You want the actual timestamp (a number)
If you want to return the numeric timestamp for UTC then this is my understanding of it. The getTimestamp() function is pretty useful.
$ts = new DateTime('NOW', new DateTimeZone('UTC')); // This could say UTC or GMT
I am going to try and provide a little bit of information as a starting point for anyone that is confused by GMT/BST/UTC/DST/WET/CET/EET but this is my interpretation of what I understand - pretty sure it's accurate as far as speaking in layman's terms.
What is a timestamp?
A timestamp is a numeric equivalent of the number of seconds since 1st January 1970. Essentially, the point at which the time in Greenwich UK was adopted as the global standard/base-line that all countries agreed to adopt. So because it was adopted at a place in the UK, it just happens that GMT is the same as UTC.
GMT vs UTC vs DST vs BST vs WET vs CET vs EET
Okay, so the important bit to understand is that GMT & UTC are the same because they started in the UK London->Greenwich's winter as the origin. Essentially, UTC = GMT+00:00.
Then, at a later time UTC was adopted as the best way to refer to the start of this agreed 1st January 1970 rule to avoid confusing it with the time for UK and similar time zone countries. UTC is the standard. GMT is the time zone for a country/countries.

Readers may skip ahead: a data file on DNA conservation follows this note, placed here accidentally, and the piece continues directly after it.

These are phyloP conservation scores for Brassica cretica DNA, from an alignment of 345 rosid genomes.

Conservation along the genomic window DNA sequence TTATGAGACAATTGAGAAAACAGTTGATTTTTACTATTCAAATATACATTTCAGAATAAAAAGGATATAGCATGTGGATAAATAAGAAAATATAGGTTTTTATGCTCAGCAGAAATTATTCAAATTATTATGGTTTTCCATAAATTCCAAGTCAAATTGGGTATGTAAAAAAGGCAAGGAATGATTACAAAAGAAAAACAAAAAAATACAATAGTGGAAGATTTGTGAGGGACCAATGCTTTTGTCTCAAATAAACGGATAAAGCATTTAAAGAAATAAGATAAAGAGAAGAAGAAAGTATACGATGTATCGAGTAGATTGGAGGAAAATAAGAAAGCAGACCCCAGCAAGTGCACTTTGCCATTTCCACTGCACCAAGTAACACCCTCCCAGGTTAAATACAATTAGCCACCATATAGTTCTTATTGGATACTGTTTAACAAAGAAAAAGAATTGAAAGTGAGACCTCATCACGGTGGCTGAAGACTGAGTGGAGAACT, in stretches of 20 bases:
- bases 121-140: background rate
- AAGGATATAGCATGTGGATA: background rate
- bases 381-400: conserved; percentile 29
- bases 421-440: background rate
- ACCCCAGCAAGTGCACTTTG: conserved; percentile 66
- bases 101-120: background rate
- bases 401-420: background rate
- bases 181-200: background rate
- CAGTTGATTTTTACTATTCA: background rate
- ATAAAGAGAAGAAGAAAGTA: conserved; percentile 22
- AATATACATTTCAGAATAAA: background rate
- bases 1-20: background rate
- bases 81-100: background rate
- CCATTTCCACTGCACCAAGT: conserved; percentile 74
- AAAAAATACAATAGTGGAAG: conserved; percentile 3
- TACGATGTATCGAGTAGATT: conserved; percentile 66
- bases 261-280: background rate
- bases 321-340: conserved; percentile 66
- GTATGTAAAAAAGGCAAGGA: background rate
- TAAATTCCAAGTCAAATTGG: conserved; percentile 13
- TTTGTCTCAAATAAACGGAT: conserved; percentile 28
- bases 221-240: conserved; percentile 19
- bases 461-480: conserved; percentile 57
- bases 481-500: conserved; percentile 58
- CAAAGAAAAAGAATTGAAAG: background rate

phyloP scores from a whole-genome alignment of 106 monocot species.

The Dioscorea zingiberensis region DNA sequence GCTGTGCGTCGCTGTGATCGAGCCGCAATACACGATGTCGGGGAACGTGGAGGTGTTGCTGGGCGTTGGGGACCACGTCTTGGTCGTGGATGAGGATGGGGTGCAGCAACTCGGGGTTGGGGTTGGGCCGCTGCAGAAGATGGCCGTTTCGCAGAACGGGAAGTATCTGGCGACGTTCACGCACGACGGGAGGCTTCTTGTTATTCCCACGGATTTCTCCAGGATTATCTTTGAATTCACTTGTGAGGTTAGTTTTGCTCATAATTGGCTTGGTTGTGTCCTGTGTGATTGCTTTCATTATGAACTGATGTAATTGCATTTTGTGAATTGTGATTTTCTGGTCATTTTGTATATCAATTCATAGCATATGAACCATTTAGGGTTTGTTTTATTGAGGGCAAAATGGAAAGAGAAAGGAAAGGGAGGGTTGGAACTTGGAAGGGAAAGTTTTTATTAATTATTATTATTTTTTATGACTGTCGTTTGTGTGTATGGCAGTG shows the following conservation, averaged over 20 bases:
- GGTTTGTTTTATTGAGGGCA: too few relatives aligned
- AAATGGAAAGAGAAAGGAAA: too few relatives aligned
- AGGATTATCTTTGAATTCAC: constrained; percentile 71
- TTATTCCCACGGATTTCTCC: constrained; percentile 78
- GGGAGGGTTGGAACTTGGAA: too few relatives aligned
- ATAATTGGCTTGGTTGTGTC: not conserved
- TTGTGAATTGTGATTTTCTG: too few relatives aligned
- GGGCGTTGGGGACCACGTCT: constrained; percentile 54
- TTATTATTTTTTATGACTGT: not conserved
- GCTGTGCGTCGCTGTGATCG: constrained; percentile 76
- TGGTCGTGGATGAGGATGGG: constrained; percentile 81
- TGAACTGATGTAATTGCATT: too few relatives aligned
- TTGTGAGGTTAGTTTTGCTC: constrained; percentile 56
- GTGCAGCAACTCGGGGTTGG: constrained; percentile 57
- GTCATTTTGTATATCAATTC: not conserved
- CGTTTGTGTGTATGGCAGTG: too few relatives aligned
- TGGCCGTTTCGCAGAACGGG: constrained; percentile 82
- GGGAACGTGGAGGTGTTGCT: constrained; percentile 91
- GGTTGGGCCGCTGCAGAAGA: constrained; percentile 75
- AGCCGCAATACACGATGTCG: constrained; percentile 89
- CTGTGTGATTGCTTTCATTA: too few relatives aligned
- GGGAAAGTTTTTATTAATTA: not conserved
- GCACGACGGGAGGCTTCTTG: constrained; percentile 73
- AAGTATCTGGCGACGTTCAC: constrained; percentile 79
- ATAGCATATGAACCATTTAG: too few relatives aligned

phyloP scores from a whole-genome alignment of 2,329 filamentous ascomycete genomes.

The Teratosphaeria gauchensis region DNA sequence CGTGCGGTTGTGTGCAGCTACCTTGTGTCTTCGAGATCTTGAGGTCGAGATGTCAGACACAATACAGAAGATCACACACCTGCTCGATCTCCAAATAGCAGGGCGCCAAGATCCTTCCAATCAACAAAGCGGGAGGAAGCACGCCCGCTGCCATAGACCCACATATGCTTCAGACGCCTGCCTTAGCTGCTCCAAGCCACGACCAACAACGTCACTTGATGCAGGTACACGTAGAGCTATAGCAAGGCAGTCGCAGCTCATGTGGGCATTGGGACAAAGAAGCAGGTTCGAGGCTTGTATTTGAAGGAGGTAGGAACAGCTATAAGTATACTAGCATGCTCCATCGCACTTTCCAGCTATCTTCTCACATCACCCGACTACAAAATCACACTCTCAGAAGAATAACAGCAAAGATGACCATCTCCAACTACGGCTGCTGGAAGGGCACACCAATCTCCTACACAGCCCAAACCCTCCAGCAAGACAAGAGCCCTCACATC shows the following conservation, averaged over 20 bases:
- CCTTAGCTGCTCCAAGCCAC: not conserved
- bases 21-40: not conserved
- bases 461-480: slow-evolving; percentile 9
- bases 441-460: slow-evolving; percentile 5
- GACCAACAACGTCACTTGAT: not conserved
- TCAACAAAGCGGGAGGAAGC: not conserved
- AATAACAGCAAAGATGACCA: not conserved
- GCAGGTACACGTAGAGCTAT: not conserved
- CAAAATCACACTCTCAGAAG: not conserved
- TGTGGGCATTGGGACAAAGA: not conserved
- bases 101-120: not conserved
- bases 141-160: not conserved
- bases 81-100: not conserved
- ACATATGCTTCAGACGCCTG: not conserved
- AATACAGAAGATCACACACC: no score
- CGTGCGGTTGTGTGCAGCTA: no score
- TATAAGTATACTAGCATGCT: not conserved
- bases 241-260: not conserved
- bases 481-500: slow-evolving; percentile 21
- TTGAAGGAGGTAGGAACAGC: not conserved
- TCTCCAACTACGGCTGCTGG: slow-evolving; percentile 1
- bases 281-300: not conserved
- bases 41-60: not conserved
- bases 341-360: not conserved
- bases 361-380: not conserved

The bit that gets confusing is when there is Daylight Saving Time (DST).
Now, Britain calls this BST (British Summer Time) which is basically a shortcut for saying GMT+01:00. Europe (as an example) acknowledge DayLight Saving Time too but when they refer to the change they don't call it BST (British Summer Time) the name it based on the European Timezone they are in.
BTW, if you wanted to know if you're current Time zone is in Daylight Saving Time you can do:-
$d = date("I");
This returns 1 for "Yes I am" or "0" for "No I am not"
There are three European Timezones.
There is the Western European Timezone (WET) which is basically the UK and some other countries because of their alignment on the globe when it spins matches up with GMT.
Then there is Central European time which is where most European countries sit (UTC+01:00) and then Easter European time is (UTC+02:00)
So with that in mind, when you take into account DST (Daylight Saving Time) you can assume that each one of those countries that acknowledges it will update their current standard time by 1 hour.
So UK for example will become GMT+01:00 (because we like to call it GMT) and the shortcut is BST (British Summer Time)
France would call Britain's Summer Time as UTC+01:00 or WET+01:00.
Daylight Saving Time to France is called CEST (Central European Summer Time) which is UTC+02:00 or CET+1:00 (because CET is already known as UTC+01:00)
And with Eastern European Time - you get the idea...
I hope that helps a little bit but obviously, you need to do your own research. This link has a good graphic showing the zones and more info. https://en.wikipedia.org/wiki/Central_European_Time